Well, there are specs and then there's actual practice. Believe me, I've read every passage of the specs you've quoted, numerous times. But let's face it -- the most common user agent out there is the browser, and browsers have had to go to great lengths to accept and properly handle really bad HTML, far worse than what we're discussing here, so what Yaws has been producing via ehtml has been good enough to work pretty well in practice.

However, this is not to discount Garrett's point or say that it's not worth consideration. He's right that emitting what the specs say is almost always the best way to go, and he's right in his implication that the continued standards work on HTML could impact the ehtml status quo negatively in the future. The concern here is for achieving the best practical compatibility for various HTML versions without breaking ehtml itself or significantly changing it, and without breaking current uses of ehtml.

Garrett can attest to the fact that I sent him a prototype patch for this pretty quickly after his original email, but it's the backwards and forward compatibility I'm worried about, which is why I haven't pushed the changes yet.


On Tue, Jul 28, 2009 at 1:09 AM, Robert Schmersel <robert.schmersel@ericsson.com> wrote:
That is actually not correct! This is what the XHTML spec says on the

4.6. Empty Elements

Empty elements must either have an end tag or the start tag must end
with />. For instance, <br/> or <hr></hr>. See HTML Compatibility
Guidelines <http://www.w3.org/TR/xhtml1/#guidelines>  for information on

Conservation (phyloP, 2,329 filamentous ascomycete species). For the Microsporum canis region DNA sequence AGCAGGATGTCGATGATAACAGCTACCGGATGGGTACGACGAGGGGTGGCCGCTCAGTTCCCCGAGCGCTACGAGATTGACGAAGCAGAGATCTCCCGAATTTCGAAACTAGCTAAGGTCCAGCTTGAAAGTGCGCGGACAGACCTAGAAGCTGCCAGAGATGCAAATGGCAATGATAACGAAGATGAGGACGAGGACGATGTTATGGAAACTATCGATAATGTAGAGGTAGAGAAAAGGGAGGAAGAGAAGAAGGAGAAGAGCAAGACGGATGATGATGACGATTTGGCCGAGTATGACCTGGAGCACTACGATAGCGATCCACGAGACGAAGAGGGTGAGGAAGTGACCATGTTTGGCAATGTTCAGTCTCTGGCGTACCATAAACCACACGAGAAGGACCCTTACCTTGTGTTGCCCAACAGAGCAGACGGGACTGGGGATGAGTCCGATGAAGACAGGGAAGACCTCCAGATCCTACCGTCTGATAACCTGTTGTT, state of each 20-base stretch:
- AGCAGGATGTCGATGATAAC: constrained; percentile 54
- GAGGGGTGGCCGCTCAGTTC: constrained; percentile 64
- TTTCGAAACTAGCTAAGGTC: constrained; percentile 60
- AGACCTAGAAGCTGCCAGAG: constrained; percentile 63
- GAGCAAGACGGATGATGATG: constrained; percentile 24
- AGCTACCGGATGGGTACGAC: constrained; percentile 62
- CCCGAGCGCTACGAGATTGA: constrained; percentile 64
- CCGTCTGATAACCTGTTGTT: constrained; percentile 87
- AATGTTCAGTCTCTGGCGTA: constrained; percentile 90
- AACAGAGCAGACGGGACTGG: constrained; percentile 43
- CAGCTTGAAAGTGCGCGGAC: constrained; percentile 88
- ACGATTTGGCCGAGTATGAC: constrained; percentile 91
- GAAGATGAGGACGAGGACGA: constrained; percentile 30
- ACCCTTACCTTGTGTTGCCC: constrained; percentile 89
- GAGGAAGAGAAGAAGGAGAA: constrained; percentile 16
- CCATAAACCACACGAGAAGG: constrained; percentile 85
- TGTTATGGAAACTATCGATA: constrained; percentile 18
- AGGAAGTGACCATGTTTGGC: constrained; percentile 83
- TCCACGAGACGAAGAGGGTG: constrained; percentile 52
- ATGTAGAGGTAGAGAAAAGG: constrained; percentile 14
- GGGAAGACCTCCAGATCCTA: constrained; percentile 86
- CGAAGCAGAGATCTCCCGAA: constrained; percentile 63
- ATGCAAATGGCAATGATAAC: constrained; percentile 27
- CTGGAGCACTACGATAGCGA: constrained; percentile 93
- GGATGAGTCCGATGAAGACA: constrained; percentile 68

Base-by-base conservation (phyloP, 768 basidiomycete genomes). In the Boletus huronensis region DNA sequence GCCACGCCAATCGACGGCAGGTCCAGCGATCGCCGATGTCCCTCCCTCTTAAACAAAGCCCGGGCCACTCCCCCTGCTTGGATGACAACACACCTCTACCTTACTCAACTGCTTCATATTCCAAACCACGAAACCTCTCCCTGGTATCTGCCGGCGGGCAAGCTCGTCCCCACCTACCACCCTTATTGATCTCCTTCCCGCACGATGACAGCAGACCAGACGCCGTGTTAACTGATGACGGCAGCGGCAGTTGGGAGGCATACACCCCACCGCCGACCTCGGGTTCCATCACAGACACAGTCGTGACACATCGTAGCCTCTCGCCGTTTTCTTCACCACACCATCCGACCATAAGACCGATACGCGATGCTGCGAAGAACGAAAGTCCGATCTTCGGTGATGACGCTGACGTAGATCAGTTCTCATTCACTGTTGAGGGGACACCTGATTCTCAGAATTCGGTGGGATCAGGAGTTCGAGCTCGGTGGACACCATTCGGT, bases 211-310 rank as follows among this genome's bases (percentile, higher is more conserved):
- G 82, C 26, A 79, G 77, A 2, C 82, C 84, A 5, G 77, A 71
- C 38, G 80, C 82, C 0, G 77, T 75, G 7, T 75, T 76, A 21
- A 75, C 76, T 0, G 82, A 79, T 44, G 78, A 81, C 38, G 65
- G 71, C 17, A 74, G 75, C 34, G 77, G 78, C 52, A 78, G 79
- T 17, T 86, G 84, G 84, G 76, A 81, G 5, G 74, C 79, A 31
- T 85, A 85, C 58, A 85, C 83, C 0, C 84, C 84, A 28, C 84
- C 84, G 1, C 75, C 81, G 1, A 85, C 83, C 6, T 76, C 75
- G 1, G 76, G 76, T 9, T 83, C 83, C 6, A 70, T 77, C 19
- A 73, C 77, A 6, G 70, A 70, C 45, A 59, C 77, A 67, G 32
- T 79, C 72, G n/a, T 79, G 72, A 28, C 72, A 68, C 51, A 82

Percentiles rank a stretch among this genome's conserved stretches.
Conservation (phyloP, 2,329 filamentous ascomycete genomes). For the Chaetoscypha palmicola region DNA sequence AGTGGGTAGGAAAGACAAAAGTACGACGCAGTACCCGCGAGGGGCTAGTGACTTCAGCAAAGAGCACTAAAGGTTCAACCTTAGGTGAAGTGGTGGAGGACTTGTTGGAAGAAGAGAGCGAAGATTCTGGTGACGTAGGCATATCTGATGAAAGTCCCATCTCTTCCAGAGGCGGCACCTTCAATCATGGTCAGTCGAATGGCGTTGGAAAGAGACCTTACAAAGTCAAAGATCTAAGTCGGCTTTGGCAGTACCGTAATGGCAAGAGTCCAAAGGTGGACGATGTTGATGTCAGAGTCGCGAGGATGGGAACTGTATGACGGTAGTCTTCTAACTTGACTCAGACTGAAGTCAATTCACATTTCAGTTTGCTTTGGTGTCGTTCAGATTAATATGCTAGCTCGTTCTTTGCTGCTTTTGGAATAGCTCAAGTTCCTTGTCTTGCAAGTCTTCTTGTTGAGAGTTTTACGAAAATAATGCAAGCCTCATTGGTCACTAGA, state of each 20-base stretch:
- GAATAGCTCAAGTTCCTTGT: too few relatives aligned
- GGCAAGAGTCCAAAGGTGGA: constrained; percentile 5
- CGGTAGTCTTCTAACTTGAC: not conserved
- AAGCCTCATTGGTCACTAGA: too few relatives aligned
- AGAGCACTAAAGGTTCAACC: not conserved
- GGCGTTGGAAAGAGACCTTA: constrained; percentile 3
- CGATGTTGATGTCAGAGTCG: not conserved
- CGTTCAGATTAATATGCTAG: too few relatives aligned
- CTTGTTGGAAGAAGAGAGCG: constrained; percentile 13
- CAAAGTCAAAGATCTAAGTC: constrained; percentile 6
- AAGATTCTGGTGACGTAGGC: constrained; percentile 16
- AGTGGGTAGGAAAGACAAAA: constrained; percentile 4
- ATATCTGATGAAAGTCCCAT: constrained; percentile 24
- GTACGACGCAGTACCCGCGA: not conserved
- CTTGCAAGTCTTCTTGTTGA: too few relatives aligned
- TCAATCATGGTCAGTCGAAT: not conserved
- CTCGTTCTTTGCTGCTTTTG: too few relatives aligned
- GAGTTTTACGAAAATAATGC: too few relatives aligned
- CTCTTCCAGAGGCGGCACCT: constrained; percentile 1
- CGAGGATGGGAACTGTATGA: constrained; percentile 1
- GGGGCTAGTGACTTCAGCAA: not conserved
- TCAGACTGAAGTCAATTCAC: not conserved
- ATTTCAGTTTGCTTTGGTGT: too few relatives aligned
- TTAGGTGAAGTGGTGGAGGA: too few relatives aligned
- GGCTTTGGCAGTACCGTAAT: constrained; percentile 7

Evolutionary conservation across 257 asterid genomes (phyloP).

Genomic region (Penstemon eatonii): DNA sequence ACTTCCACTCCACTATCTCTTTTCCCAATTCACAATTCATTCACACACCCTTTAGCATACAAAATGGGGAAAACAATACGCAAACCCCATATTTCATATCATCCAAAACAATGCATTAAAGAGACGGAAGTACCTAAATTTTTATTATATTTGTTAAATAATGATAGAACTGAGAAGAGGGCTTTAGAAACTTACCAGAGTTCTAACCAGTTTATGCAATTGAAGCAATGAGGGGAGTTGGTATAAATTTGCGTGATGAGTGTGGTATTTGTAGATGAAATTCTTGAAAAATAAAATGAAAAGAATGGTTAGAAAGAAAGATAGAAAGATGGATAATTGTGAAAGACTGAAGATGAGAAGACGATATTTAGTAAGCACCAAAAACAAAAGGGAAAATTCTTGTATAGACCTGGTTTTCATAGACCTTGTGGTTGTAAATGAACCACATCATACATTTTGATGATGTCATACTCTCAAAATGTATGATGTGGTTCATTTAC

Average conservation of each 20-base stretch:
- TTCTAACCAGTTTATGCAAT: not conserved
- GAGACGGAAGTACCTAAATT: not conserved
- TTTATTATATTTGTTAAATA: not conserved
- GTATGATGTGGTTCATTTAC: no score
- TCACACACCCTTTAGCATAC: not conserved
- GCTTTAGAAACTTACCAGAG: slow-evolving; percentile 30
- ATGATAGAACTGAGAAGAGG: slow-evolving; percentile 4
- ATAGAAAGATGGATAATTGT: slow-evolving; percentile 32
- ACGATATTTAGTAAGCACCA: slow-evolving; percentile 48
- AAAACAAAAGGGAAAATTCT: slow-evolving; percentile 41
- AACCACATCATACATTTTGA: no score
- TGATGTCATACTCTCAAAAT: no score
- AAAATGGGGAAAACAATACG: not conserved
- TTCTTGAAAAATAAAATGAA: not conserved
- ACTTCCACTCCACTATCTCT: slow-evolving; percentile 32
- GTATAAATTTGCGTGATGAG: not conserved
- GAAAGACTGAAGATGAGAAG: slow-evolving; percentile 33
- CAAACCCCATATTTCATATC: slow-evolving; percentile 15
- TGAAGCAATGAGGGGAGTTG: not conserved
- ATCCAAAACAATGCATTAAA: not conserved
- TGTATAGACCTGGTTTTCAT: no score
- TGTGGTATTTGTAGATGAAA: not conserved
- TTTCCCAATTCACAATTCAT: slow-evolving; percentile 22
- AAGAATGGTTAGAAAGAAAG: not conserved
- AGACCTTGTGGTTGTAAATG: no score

ways to ensure this is backward compatible with HTML 4 user agents.

HTML Compatibility guidelines

C.2. Empty Elements

Include a space before the trailing / and > of empty elements, e.g. <br
/>, <hr /> and <img src="karen.jpg" alt="Karen" />. Also, use the
minimized tag syntax for empty elements, e.g. <br />, as the alternative
syntax <br></br> allowed by XML gives uncertain results in many existing
user agents.

C.3. Element Minimization and Empty Element Content

Given an empty instance of an element whose content model is not EMPTY
(for example, an empty title or paragraph) do not use the minimized form
(e.g. use <p> </p> and not <p />).

And from the XHTML DTD (both STRICT and TRANSITIONAL we can see that :
<!ELEMENT input EMPTY>     <!-- form control -->

So XHTML spec's recommendation is to actually USE <input ... /> with a
space before the '/>' to ensure compatibility

For HTML 4.01 STRICT an end tag is forbidden and older HTML specs never
specified the end tag either


From: Steve Vinoski [mailto:vinoski@ieee.org]
Sent: Tuesday, July 28, 2009 12:34 PM
To: Garrett Smith
Cc: Yaws List
Subject: Re: [Erlyaws-list] input tag being closed

On Sat, Jul 25, 2009 at 8:29 PM, Steve Vinoski <vinoski@ieee.org> wrote:

       Garrett and I had an offline conversation about this because at
first I didn't see the issue, but he reminded me that in HTML the input
tag officially has no closing tag (sad but true). I don't think it's
really a problem in practice, given the huge amount of bad HTML out
there that browsers have to compensate for, but we should probably fix
this to make Yaws correct in this regard. I'll go ahead and fix it
unless someone knows of a good reason not to change it?

Replying to myself, I've gotten some private email stating concerns
about changing this, primarily because it would disallow the output from
being treated as XHTML or anything else besides strict HTML 4.01. I
think that's a valid concern, so perhaps the best course of action
really is to just leave it alone.